One of Africa’s most famous and beautiful cities, Cape Town is jam-packed with stunning sights and experiences, making it one of Southern Africa’s premier holiday destinations. Aside from the favourable exchange rate, world-class luxury hotels and top-class tourist facilities, here are 10 great reasons to take a holiday to South Africa’s “Mother City”.
South Africa’s famous and most photographed landmark stands proudly above the city bowl and waterfront. In 2011 Table Mountain was named one of the New 7 Wonders of Nature. Rising about 1km above the city of Cape Town, the flat-topped mountain is spectacular to look at both on clear days or when topped by a blanket of clouds. The steep face of the mountain, flanked by Devil’s Peak and Lion’s Head, reflects the changing light of the day from sunrise to sunset for incredible photos, especially when taken from a vantage point at the V&A Waterfront.
The true attraction of Table Mountain is found at the summit, where you can experience the most breathtaking views of Cape Town, her beaches, Table Bay and out to Robben Island. If you’re extremely fit and have the time, you can hike up to the top – but I’d recommend that you rather take the easy way- on the Table Mountain Cableway. It’s safe, quick and a lot of fun. You’ll enjoy a 360° view as the large cable car slowly rotates, a unique feature that gives you a chance to see the view in all directions.
Once at the summit you’ll find great facilities and a network of well-laid out paths and viewing areas. Table Mountain forms part of the Cape Floral Region, a UNESCO World Heritage Site that is one of the richest areas for plants in the world. Table Mountain National Park has more plant species within it’s 25,000 hectares than the whole of New Zealand. You might spot a rock hyrax, or “Dassie” as they’re known locally, a small and cute rodent-like animal, surprisingly they are an African Elephant’s closest living relative.
24 million visitors a year can’t be wrong! Cape Town’s VA Waterfront is the place to head for stunning harbour and Table Mountain views. Here you’ll find a historic working harbour that has been thoughtfully redeveloped into the hub of food, culture, shopping and fun. You’ll find the place teeming with locals and tourists alike soaking up the vibrant atmosphere. With over 80 restaurants, 7 museums, over 500 retail outlets, resident seals and live entertainment every day of the year, it’s a destination with something for everyone.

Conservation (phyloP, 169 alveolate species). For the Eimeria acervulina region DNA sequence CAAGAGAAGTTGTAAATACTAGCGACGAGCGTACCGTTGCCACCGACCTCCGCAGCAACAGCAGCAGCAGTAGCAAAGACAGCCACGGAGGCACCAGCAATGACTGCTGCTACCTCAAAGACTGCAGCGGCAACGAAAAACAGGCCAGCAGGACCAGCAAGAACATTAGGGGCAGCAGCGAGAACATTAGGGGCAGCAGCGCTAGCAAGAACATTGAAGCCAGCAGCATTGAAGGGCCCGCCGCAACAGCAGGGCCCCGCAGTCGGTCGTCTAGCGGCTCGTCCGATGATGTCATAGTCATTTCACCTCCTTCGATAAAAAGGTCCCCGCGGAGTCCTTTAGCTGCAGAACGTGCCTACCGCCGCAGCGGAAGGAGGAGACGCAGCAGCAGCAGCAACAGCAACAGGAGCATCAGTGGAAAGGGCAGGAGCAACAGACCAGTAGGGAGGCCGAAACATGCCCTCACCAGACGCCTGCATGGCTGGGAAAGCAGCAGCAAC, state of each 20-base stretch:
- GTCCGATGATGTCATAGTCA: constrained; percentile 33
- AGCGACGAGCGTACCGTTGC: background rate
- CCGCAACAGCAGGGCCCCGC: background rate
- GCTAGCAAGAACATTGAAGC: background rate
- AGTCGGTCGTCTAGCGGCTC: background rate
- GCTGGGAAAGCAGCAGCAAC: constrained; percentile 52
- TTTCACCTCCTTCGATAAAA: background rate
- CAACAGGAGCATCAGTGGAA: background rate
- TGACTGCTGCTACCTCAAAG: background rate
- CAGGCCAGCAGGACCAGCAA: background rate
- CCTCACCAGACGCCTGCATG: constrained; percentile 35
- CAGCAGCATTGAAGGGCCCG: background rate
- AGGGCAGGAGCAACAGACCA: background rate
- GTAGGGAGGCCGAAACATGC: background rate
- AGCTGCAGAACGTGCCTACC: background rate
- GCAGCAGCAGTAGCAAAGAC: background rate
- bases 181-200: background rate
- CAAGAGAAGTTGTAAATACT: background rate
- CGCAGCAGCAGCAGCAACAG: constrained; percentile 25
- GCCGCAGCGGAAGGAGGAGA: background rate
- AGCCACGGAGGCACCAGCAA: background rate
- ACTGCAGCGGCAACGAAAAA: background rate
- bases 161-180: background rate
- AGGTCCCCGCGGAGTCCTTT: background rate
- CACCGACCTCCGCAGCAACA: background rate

Make sure you stop to listen to the street performers to hear local music in a range of styles, and head to one of my favourite spots – the Watershed (it’s a big bright yellow warehouse) where you can browse exquisite locally produced goods and art. There’s also crafts in the blue and red sheds, and plenty of other interesting shops tucked all around the area. Quay Four Restaurant and Ferryman’s are both casual institutions to grab a drink and pub fare, or if you want something a bit more upmarket, the choices are endless. If all that is not enough, the Victoria Wharf Shopping Centre has a wide range of stores from premium international brands to local brands.
I’m such a fan of the waterfront precinct that I normally base myself here at The Portswood Hotel when I visit Cape Town. I love the being so close to restaurants, shops and entertainment plus it’s easy to catch the hop-on-hop-off busses from here or take the ferry to Robben Island.
This stark little island off the coast of Cape Town, literally translated as “Seal Island”, is best known as the place where Nelson Mandela was imprisoned during apartheid. The island is a word heritage site, has a long and fascinating history that reaches back over 500 years. A tour here takes about 3.5 hours, starting at the V&A Waterfront where you’ll board a ferry out to the island. You’ll enjoy fascinating historical insights, stunning views back at Cape Town, and spotting the local wildlife.
The tour will give you a foundation understanding of the recent political history of South Africa, and what people like Nelson Mandela and his comrades went through to bring about change and the end of apartheid, and how his vision compares to the South Africa of today.
Established 110 years ago, Kirstenbosch was the first botanic garden in the world to be devoted to a country’s indigenous flora. Here everything you find is endemic to South Africa, and features plants from five of south Africa’s six biomes. Covering 1,305 acres, it’s one of the world’s largest and is situated on the Eastern slopes of Table Mountain.
Although the park would be at the top of the list for someone keen on gardening, it’s a stunning spot for anyone to enjoy, featuring many rare and impressive plants in a very scenic setting. My favourite part of the garden is the Camphor Avenue, a wide path underneath a canopy of Camphor trees. The gardens are a great spot to spend a couple of hours wondering around, and it’s often a bit cooler here than in the heart of the city, so a nice respite on a hot day. Check the internet before you go – in summertime, Kirstenbosch often holds Summer Sunset Concerts on Sunday evenings (The sun sets late in Cape Town in summer). Ask your hotel to pack you a picnic basket and head out for some local entertainment.